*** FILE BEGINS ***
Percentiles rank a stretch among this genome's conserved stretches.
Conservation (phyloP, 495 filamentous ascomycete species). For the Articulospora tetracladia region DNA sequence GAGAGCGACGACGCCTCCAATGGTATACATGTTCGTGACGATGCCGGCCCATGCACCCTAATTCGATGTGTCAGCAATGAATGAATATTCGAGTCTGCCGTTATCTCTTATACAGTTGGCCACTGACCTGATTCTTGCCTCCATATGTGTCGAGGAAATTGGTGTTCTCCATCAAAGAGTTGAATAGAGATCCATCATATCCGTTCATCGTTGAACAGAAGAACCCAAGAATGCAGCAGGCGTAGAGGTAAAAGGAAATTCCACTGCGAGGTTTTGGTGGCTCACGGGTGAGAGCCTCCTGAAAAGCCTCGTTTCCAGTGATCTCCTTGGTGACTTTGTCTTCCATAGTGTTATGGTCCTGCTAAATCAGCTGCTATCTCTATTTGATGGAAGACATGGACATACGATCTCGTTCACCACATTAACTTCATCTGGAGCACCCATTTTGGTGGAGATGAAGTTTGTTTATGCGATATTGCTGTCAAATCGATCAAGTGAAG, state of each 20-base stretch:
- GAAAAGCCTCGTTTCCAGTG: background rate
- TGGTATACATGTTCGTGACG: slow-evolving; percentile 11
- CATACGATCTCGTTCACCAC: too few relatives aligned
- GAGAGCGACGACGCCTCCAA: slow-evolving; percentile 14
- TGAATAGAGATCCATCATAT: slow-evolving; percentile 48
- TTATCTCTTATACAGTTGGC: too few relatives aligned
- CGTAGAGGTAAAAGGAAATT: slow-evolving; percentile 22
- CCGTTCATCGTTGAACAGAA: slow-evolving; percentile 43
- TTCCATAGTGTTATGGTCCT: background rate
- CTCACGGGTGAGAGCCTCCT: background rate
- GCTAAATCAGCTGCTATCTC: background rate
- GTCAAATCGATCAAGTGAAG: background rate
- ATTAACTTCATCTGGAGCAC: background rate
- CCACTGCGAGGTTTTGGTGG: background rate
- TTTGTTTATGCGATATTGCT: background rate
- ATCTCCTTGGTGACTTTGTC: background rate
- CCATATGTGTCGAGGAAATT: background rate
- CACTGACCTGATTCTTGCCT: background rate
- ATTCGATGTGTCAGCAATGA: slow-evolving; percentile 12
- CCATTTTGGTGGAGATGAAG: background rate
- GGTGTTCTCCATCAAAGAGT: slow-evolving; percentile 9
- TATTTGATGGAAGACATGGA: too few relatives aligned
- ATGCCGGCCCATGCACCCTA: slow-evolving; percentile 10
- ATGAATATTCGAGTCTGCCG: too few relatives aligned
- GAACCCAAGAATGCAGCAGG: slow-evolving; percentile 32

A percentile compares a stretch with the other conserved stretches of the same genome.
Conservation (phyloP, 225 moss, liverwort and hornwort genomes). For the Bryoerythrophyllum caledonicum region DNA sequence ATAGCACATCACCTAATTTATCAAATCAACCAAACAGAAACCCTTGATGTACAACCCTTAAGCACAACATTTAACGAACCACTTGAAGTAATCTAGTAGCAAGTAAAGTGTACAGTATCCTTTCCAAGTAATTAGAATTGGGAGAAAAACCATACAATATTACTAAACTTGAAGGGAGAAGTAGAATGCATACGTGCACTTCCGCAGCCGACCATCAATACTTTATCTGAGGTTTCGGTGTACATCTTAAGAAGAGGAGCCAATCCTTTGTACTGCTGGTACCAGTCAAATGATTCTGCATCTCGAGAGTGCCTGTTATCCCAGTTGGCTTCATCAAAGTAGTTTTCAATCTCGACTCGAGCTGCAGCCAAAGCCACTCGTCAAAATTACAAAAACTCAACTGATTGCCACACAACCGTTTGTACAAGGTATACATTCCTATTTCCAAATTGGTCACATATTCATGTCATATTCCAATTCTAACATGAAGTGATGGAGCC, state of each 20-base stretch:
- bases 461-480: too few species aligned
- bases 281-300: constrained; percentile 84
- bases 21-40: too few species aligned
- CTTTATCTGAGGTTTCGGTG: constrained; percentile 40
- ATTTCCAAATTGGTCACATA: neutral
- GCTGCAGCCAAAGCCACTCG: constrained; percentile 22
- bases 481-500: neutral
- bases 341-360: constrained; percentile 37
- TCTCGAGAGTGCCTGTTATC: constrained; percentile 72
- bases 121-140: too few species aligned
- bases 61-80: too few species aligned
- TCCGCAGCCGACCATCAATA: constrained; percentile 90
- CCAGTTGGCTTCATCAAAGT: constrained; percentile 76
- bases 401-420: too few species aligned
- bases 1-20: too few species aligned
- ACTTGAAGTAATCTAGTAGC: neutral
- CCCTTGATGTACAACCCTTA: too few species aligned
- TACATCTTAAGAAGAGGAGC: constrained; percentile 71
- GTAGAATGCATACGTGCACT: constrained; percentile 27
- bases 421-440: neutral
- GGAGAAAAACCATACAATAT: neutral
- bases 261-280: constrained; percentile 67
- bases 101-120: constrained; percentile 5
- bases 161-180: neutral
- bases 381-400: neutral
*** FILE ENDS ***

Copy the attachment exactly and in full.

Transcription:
Percentiles rank a stretch among this genome's conserved stretches.
Conservation (phyloP, 495 filamentous ascomycete species). For the Articulospora tetracladia region DNA sequence GAGAGCGACGACGCCTCCAATGGTATACATGTTCGTGACGATGCCGGCCCATGCACCCTAATTCGATGTGTCAGCAATGAATGAATATTCGAGTCTGCCGTTATCTCTTATACAGTTGGCCACTGACCTGATTCTTGCCTCCATATGTGTCGAGGAAATTGGTGTTCTCCATCAAAGAGTTGAATAGAGATCCATCATATCCGTTCATCGTTGAACAGAAGAACCCAAGAATGCAGCAGGCGTAGAGGTAAAAGGAAATTCCACTGCGAGGTTTTGGTGGCTCACGGGTGAGAGCCTCCTGAAAAGCCTCGTTTCCAGTGATCTCCTTGGTGACTTTGTCTTCCATAGTGTTATGGTCCTGCTAAATCAGCTGCTATCTCTATTTGATGGAAGACATGGACATACGATCTCGTTCACCACATTAACTTCATCTGGAGCACCCATTTTGGTGGAGATGAAGTTTGTTTATGCGATATTGCTGTCAAATCGATCAAGTGAAG, state of each 20-base stretch:
- GAAAAGCCTCGTTTCCAGTG: background rate
- TGGTATACATGTTCGTGACG: slow-evolving; percentile 11
- CATACGATCTCGTTCACCAC: too few relatives aligned
- GAGAGCGACGACGCCTCCAA: slow-evolving; percentile 14
- TGAATAGAGATCCATCATAT: slow-evolving; percentile 48
- TTATCTCTTATACAGTTGGC: too few relatives aligned
- CGTAGAGGTAAAAGGAAATT: slow-evolving; percentile 22
- CCGTTCATCGTTGAACAGAA: slow-evolving; percentile 43
- TTCCATAGTGTTATGGTCCT: background rate
- CTCACGGGTGAGAGCCTCCT: background rate
- GCTAAATCAGCTGCTATCTC: background rate
- GTCAAATCGATCAAGTGAAG: background rate
- ATTAACTTCATCTGGAGCAC: background rate
- CCACTGCGAGGTTTTGGTGG: background rate
- TTTGTTTATGCGATATTGCT: background rate
- ATCTCCTTGGTGACTTTGTC: background rate
- CCATATGTGTCGAGGAAATT: background rate
- CACTGACCTGATTCTTGCCT: background rate
- ATTCGATGTGTCAGCAATGA: slow-evolving; percentile 12
- CCATTTTGGTGGAGATGAAG: background rate
- GGTGTTCTCCATCAAAGAGT: slow-evolving; percentile 9
- TATTTGATGGAAGACATGGA: too few relatives aligned
- ATGCCGGCCCATGCACCCTA: slow-evolving; percentile 10
- ATGAATATTCGAGTCTGCCG: too few relatives aligned
- GAACCCAAGAATGCAGCAGG: slow-evolving; percentile 32

A percentile compares a stretch with the other conserved stretches of the same genome.
Conservation (phyloP, 225 moss, liverwort and hornwort genomes). For the Bryoerythrophyllum caledonicum region DNA sequence ATAGCACATCACCTAATTTATCAAATCAACCAAACAGAAACCCTTGATGTACAACCCTTAAGCACAACATTTAACGAACCACTTGAAGTAATCTAGTAGCAAGTAAAGTGTACAGTATCCTTTCCAAGTAATTAGAATTGGGAGAAAAACCATACAATATTACTAAACTTGAAGGGAGAAGTAGAATGCATACGTGCACTTCCGCAGCCGACCATCAATACTTTATCTGAGGTTTCGGTGTACATCTTAAGAAGAGGAGCCAATCCTTTGTACTGCTGGTACCAGTCAAATGATTCTGCATCTCGAGAGTGCCTGTTATCCCAGTTGGCTTCATCAAAGTAGTTTTCAATCTCGACTCGAGCTGCAGCCAAAGCCACTCGTCAAAATTACAAAAACTCAACTGATTGCCACACAACCGTTTGTACAAGGTATACATTCCTATTTCCAAATTGGTCACATATTCATGTCATATTCCAATTCTAACATGAAGTGATGGAGCC, state of each 20-base stretch:
- bases 461-480: too few species aligned
- bases 281-300: constrained; percentile 84
- bases 21-40: too few species aligned
- CTTTATCTGAGGTTTCGGTG: constrained; percentile 40
- ATTTCCAAATTGGTCACATA: neutral
- GCTGCAGCCAAAGCCACTCG: constrained; percentile 22
- bases 481-500: neutral
- bases 341-360: constrained; percentile 37
- TCTCGAGAGTGCCTGTTATC: constrained; percentile 72
- bases 121-140: too few species aligned
- bases 61-80: too few species aligned
- TCCGCAGCCGACCATCAATA: constrained; percentile 90
- CCAGTTGGCTTCATCAAAGT: constrained; percentile 76
- bases 401-420: too few species aligned
- bases 1-20: too few species aligned
- ACTTGAAGTAATCTAGTAGC: neutral
- CCCTTGATGTACAACCCTTA: too few species aligned
- TACATCTTAAGAAGAGGAGC: constrained; percentile 71
- GTAGAATGCATACGTGCACT: constrained; percentile 27
- bases 421-440: neutral
- GGAGAAAAACCATACAATAT: neutral
- bases 261-280: constrained; percentile 67
- bases 101-120: constrained; percentile 5
- bases 161-180: neutral
- bases 381-400: neutral